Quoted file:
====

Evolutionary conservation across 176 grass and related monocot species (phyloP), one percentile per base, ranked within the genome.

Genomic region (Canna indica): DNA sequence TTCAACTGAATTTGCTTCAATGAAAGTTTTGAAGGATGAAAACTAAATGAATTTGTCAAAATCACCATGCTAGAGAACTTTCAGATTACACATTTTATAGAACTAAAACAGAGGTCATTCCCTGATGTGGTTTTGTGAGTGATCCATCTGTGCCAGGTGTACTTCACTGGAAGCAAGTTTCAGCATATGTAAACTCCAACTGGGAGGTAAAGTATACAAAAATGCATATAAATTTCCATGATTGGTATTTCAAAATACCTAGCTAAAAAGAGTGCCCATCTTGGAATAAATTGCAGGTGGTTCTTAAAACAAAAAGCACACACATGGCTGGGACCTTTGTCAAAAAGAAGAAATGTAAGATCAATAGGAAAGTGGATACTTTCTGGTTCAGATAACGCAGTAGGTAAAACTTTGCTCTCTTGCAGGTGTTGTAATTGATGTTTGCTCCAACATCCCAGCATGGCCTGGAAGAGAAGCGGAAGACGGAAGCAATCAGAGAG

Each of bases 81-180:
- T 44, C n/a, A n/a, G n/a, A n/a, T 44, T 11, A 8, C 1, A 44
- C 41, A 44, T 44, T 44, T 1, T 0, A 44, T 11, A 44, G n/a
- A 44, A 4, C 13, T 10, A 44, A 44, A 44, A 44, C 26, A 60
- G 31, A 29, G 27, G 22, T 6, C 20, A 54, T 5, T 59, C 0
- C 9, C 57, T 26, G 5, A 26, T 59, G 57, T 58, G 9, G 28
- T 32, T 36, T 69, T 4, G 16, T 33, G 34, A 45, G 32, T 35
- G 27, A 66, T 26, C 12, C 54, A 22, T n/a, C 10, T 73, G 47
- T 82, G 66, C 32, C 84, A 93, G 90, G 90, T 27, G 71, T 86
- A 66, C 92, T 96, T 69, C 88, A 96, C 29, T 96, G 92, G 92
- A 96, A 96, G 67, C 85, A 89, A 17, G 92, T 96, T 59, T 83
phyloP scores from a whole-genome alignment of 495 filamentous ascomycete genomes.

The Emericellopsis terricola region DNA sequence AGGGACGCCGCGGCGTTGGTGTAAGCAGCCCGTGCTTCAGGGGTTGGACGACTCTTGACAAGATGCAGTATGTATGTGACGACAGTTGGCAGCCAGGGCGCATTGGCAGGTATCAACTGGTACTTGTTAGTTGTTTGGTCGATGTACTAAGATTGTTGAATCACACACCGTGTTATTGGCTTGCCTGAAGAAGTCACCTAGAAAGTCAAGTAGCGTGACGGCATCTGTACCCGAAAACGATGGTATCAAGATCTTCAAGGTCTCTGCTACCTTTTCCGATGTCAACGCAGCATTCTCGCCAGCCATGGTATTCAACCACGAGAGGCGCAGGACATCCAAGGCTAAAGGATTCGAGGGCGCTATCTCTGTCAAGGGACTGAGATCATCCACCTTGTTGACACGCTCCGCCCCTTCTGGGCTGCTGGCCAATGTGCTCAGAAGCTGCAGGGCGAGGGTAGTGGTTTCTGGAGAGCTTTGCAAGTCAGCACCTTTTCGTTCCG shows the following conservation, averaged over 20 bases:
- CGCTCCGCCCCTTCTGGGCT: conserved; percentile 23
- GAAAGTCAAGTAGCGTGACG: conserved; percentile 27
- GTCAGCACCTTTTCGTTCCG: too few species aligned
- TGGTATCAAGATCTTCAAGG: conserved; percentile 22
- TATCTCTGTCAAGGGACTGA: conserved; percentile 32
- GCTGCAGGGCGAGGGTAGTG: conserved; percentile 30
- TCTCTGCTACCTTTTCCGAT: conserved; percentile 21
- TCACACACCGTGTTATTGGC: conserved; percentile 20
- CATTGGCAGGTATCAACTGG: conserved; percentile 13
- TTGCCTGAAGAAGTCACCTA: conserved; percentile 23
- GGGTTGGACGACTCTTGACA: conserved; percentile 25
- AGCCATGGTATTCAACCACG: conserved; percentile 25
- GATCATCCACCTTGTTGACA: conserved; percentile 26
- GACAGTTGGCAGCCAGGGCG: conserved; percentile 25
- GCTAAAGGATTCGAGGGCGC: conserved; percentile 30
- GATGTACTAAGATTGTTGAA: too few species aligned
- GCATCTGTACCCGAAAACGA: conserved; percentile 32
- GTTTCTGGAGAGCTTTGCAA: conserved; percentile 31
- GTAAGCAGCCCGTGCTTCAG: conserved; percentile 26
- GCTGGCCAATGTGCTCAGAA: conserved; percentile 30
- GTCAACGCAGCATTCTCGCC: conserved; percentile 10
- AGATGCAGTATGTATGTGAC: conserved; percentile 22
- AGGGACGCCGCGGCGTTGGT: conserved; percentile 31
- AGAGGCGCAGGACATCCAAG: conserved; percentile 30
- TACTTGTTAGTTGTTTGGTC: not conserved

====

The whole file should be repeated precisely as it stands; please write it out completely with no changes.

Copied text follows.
Evolutionary conservation across 176 grass and related monocot species (phyloP), one percentile per base, ranked within the genome.

Genomic region (Canna indica): DNA sequence TTCAACTGAATTTGCTTCAATGAAAGTTTTGAAGGATGAAAACTAAATGAATTTGTCAAAATCACCATGCTAGAGAACTTTCAGATTACACATTTTATAGAACTAAAACAGAGGTCATTCCCTGATGTGGTTTTGTGAGTGATCCATCTGTGCCAGGTGTACTTCACTGGAAGCAAGTTTCAGCATATGTAAACTCCAACTGGGAGGTAAAGTATACAAAAATGCATATAAATTTCCATGATTGGTATTTCAAAATACCTAGCTAAAAAGAGTGCCCATCTTGGAATAAATTGCAGGTGGTTCTTAAAACAAAAAGCACACACATGGCTGGGACCTTTGTCAAAAAGAAGAAATGTAAGATCAATAGGAAAGTGGATACTTTCTGGTTCAGATAACGCAGTAGGTAAAACTTTGCTCTCTTGCAGGTGTTGTAATTGATGTTTGCTCCAACATCCCAGCATGGCCTGGAAGAGAAGCGGAAGACGGAAGCAATCAGAGAG

Each of bases 81-180:
- T 44, C n/a, A n/a, G n/a, A n/a, T 44, T 11, A 8, C 1, A 44
- C 41, A 44, T 44, T 44, T 1, T 0, A 44, T 11, A 44, G n/a
- A 44, A 4, C 13, T 10, A 44, A 44, A 44, A 44, C 26, A 60
- G 31, A 29, G 27, G 22, T 6, C 20, A 54, T 5, T 59, C 0
- C 9, C 57, T 26, G 5, A 26, T 59, G 57, T 58, G 9, G 28
- T 32, T 36, T 69, T 4, G 16, T 33, G 34, A 45, G 32, T 35
- G 27, A 66, T 26, C 12, C 54, A 22, T n/a, C 10, T 73, G 47
- T 82, G 66, C 32, C 84, A 93, G 90, G 90, T 27, G 71, T 86
- A 66, C 92, T 96, T 69, C 88, A 96, C 29, T 96, G 92, G 92
- A 96, A 96, G 67, C 85, A 89, A 17, G 92, T 96, T 59, T 83
phyloP scores from a whole-genome alignment of 495 filamentous ascomycete genomes.

The Emericellopsis terricola region DNA sequence AGGGACGCCGCGGCGTTGGTGTAAGCAGCCCGTGCTTCAGGGGTTGGACGACTCTTGACAAGATGCAGTATGTATGTGACGACAGTTGGCAGCCAGGGCGCATTGGCAGGTATCAACTGGTACTTGTTAGTTGTTTGGTCGATGTACTAAGATTGTTGAATCACACACCGTGTTATTGGCTTGCCTGAAGAAGTCACCTAGAAAGTCAAGTAGCGTGACGGCATCTGTACCCGAAAACGATGGTATCAAGATCTTCAAGGTCTCTGCTACCTTTTCCGATGTCAACGCAGCATTCTCGCCAGCCATGGTATTCAACCACGAGAGGCGCAGGACATCCAAGGCTAAAGGATTCGAGGGCGCTATCTCTGTCAAGGGACTGAGATCATCCACCTTGTTGACACGCTCCGCCCCTTCTGGGCTGCTGGCCAATGTGCTCAGAAGCTGCAGGGCGAGGGTAGTGGTTTCTGGAGAGCTTTGCAAGTCAGCACCTTTTCGTTCCG shows the following conservation, averaged over 20 bases:
- CGCTCCGCCCCTTCTGGGCT: conserved; percentile 23
- GAAAGTCAAGTAGCGTGACG: conserved; percentile 27
- GTCAGCACCTTTTCGTTCCG: too few species aligned
- TGGTATCAAGATCTTCAAGG: conserved; percentile 22
- TATCTCTGTCAAGGGACTGA: conserved; percentile 32
- GCTGCAGGGCGAGGGTAGTG: conserved; percentile 30
- TCTCTGCTACCTTTTCCGAT: conserved; percentile 21
- TCACACACCGTGTTATTGGC: conserved; percentile 20
- CATTGGCAGGTATCAACTGG: conserved; percentile 13
- TTGCCTGAAGAAGTCACCTA: conserved; percentile 23
- GGGTTGGACGACTCTTGACA: conserved; percentile 25
- AGCCATGGTATTCAACCACG: conserved; percentile 25
- GATCATCCACCTTGTTGACA: conserved; percentile 26
- GACAGTTGGCAGCCAGGGCG: conserved; percentile 25
- GCTAAAGGATTCGAGGGCGC: conserved; percentile 30
- GATGTACTAAGATTGTTGAA: too few species aligned
- GCATCTGTACCCGAAAACGA: conserved; percentile 32
- GTTTCTGGAGAGCTTTGCAA: conserved; percentile 31
- GTAAGCAGCCCGTGCTTCAG: conserved; percentile 26
- GCTGGCCAATGTGCTCAGAA: conserved; percentile 30
- GTCAACGCAGCATTCTCGCC: conserved; percentile 10
- AGATGCAGTATGTATGTGAC: conserved; percentile 22
- AGGGACGCCGCGGCGTTGGT: conserved; percentile 31
- AGAGGCGCAGGACATCCAAG: conserved; percentile 30
- TACTTGTTAGTTGTTTGGTC: not conserved